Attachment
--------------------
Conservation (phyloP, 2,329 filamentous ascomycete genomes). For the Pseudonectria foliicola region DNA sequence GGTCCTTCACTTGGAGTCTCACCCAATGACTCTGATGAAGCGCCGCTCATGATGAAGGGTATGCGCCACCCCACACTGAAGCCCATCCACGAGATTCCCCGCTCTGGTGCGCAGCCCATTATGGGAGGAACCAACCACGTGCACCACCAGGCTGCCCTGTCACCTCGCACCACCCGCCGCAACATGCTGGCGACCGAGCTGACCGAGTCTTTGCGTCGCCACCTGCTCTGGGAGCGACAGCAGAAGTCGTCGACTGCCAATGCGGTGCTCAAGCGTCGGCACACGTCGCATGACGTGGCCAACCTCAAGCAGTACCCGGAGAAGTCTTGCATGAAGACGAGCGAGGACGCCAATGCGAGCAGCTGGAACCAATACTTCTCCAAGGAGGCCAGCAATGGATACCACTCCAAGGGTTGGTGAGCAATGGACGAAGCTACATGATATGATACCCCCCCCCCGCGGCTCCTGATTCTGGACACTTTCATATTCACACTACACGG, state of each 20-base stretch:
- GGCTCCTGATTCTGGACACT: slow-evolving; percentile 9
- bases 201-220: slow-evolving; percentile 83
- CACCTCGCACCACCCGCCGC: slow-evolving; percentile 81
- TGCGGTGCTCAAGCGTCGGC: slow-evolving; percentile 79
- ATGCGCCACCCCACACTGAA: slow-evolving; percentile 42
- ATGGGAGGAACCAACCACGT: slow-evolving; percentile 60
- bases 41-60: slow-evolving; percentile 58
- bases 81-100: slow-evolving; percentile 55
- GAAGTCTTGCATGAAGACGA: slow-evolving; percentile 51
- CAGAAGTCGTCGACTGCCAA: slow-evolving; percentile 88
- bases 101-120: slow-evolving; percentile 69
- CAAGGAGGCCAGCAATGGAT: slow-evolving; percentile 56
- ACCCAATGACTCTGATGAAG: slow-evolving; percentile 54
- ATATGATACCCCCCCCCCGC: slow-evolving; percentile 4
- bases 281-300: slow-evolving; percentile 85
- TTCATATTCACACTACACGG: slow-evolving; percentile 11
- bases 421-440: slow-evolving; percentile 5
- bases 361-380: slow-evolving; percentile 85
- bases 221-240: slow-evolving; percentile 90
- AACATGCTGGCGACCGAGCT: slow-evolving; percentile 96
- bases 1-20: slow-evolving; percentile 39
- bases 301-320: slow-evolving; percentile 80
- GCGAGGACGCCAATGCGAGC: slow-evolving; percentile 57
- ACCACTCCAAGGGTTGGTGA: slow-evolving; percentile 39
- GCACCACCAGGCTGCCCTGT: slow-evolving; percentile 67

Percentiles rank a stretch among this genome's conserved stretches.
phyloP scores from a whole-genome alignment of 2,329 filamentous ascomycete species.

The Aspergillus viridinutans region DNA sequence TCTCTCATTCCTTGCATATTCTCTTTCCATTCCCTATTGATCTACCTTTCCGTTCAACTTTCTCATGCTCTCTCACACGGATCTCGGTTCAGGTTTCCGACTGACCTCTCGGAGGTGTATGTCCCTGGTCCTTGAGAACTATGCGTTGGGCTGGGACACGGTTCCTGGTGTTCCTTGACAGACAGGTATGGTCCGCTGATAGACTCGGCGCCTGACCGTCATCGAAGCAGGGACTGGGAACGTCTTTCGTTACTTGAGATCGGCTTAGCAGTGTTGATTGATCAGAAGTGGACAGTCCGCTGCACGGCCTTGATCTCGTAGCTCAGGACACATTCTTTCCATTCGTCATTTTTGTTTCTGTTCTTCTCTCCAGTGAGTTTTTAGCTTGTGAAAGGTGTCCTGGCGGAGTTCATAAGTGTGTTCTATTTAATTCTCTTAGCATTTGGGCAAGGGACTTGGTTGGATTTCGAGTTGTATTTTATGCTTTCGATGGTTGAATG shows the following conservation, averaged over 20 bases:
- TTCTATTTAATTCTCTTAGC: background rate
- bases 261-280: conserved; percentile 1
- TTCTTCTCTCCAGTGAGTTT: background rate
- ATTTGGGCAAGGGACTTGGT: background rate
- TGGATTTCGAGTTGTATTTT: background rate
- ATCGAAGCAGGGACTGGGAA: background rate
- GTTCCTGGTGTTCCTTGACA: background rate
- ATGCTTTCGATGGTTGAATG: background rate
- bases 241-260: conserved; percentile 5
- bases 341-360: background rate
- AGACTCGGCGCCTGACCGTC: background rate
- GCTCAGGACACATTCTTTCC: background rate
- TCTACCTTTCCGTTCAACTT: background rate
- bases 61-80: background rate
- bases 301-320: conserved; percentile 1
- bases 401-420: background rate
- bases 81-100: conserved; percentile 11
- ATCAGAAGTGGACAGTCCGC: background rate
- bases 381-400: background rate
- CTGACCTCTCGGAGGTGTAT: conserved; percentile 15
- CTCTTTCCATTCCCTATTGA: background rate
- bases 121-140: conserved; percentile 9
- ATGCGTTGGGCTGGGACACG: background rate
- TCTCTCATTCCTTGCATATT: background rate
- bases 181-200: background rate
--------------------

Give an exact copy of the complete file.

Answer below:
Conservation (phyloP, 2,329 filamentous ascomycete genomes). For the Pseudonectria foliicola region DNA sequence GGTCCTTCACTTGGAGTCTCACCCAATGACTCTGATGAAGCGCCGCTCATGATGAAGGGTATGCGCCACCCCACACTGAAGCCCATCCACGAGATTCCCCGCTCTGGTGCGCAGCCCATTATGGGAGGAACCAACCACGTGCACCACCAGGCTGCCCTGTCACCTCGCACCACCCGCCGCAACATGCTGGCGACCGAGCTGACCGAGTCTTTGCGTCGCCACCTGCTCTGGGAGCGACAGCAGAAGTCGTCGACTGCCAATGCGGTGCTCAAGCGTCGGCACACGTCGCATGACGTGGCCAACCTCAAGCAGTACCCGGAGAAGTCTTGCATGAAGACGAGCGAGGACGCCAATGCGAGCAGCTGGAACCAATACTTCTCCAAGGAGGCCAGCAATGGATACCACTCCAAGGGTTGGTGAGCAATGGACGAAGCTACATGATATGATACCCCCCCCCCGCGGCTCCTGATTCTGGACACTTTCATATTCACACTACACGG, state of each 20-base stretch:
- GGCTCCTGATTCTGGACACT: slow-evolving; percentile 9
- bases 201-220: slow-evolving; percentile 83
- CACCTCGCACCACCCGCCGC: slow-evolving; percentile 81
- TGCGGTGCTCAAGCGTCGGC: slow-evolving; percentile 79
- ATGCGCCACCCCACACTGAA: slow-evolving; percentile 42
- ATGGGAGGAACCAACCACGT: slow-evolving; percentile 60
- bases 41-60: slow-evolving; percentile 58
- bases 81-100: slow-evolving; percentile 55
- GAAGTCTTGCATGAAGACGA: slow-evolving; percentile 51
- CAGAAGTCGTCGACTGCCAA: slow-evolving; percentile 88
- bases 101-120: slow-evolving; percentile 69
- CAAGGAGGCCAGCAATGGAT: slow-evolving; percentile 56
- ACCCAATGACTCTGATGAAG: slow-evolving; percentile 54
- ATATGATACCCCCCCCCCGC: slow-evolving; percentile 4
- bases 281-300: slow-evolving; percentile 85
- TTCATATTCACACTACACGG: slow-evolving; percentile 11
- bases 421-440: slow-evolving; percentile 5
- bases 361-380: slow-evolving; percentile 85
- bases 221-240: slow-evolving; percentile 90
- AACATGCTGGCGACCGAGCT: slow-evolving; percentile 96
- bases 1-20: slow-evolving; percentile 39
- bases 301-320: slow-evolving; percentile 80
- GCGAGGACGCCAATGCGAGC: slow-evolving; percentile 57
- ACCACTCCAAGGGTTGGTGA: slow-evolving; percentile 39
- GCACCACCAGGCTGCCCTGT: slow-evolving; percentile 67

Percentiles rank a stretch among this genome's conserved stretches.
phyloP scores from a whole-genome alignment of 2,329 filamentous ascomycete species.

The Aspergillus viridinutans region DNA sequence TCTCTCATTCCTTGCATATTCTCTTTCCATTCCCTATTGATCTACCTTTCCGTTCAACTTTCTCATGCTCTCTCACACGGATCTCGGTTCAGGTTTCCGACTGACCTCTCGGAGGTGTATGTCCCTGGTCCTTGAGAACTATGCGTTGGGCTGGGACACGGTTCCTGGTGTTCCTTGACAGACAGGTATGGTCCGCTGATAGACTCGGCGCCTGACCGTCATCGAAGCAGGGACTGGGAACGTCTTTCGTTACTTGAGATCGGCTTAGCAGTGTTGATTGATCAGAAGTGGACAGTCCGCTGCACGGCCTTGATCTCGTAGCTCAGGACACATTCTTTCCATTCGTCATTTTTGTTTCTGTTCTTCTCTCCAGTGAGTTTTTAGCTTGTGAAAGGTGTCCTGGCGGAGTTCATAAGTGTGTTCTATTTAATTCTCTTAGCATTTGGGCAAGGGACTTGGTTGGATTTCGAGTTGTATTTTATGCTTTCGATGGTTGAATG shows the following conservation, averaged over 20 bases:
- TTCTATTTAATTCTCTTAGC: background rate
- bases 261-280: conserved; percentile 1
- TTCTTCTCTCCAGTGAGTTT: background rate
- ATTTGGGCAAGGGACTTGGT: background rate
- TGGATTTCGAGTTGTATTTT: background rate
- ATCGAAGCAGGGACTGGGAA: background rate
- GTTCCTGGTGTTCCTTGACA: background rate
- ATGCTTTCGATGGTTGAATG: background rate
- bases 241-260: conserved; percentile 5
- bases 341-360: background rate
- AGACTCGGCGCCTGACCGTC: background rate
- GCTCAGGACACATTCTTTCC: background rate
- TCTACCTTTCCGTTCAACTT: background rate
- bases 61-80: background rate
- bases 301-320: conserved; percentile 1
- bases 401-420: background rate
- bases 81-100: conserved; percentile 11
- ATCAGAAGTGGACAGTCCGC: background rate
- bases 381-400: background rate
- CTGACCTCTCGGAGGTGTAT: conserved; percentile 15
- CTCTTTCCATTCCCTATTGA: background rate
- bases 121-140: conserved; percentile 9
- ATGCGTTGGGCTGGGACACG: background rate
- TCTCTCATTCCTTGCATATT: background rate
- bases 181-200: background rate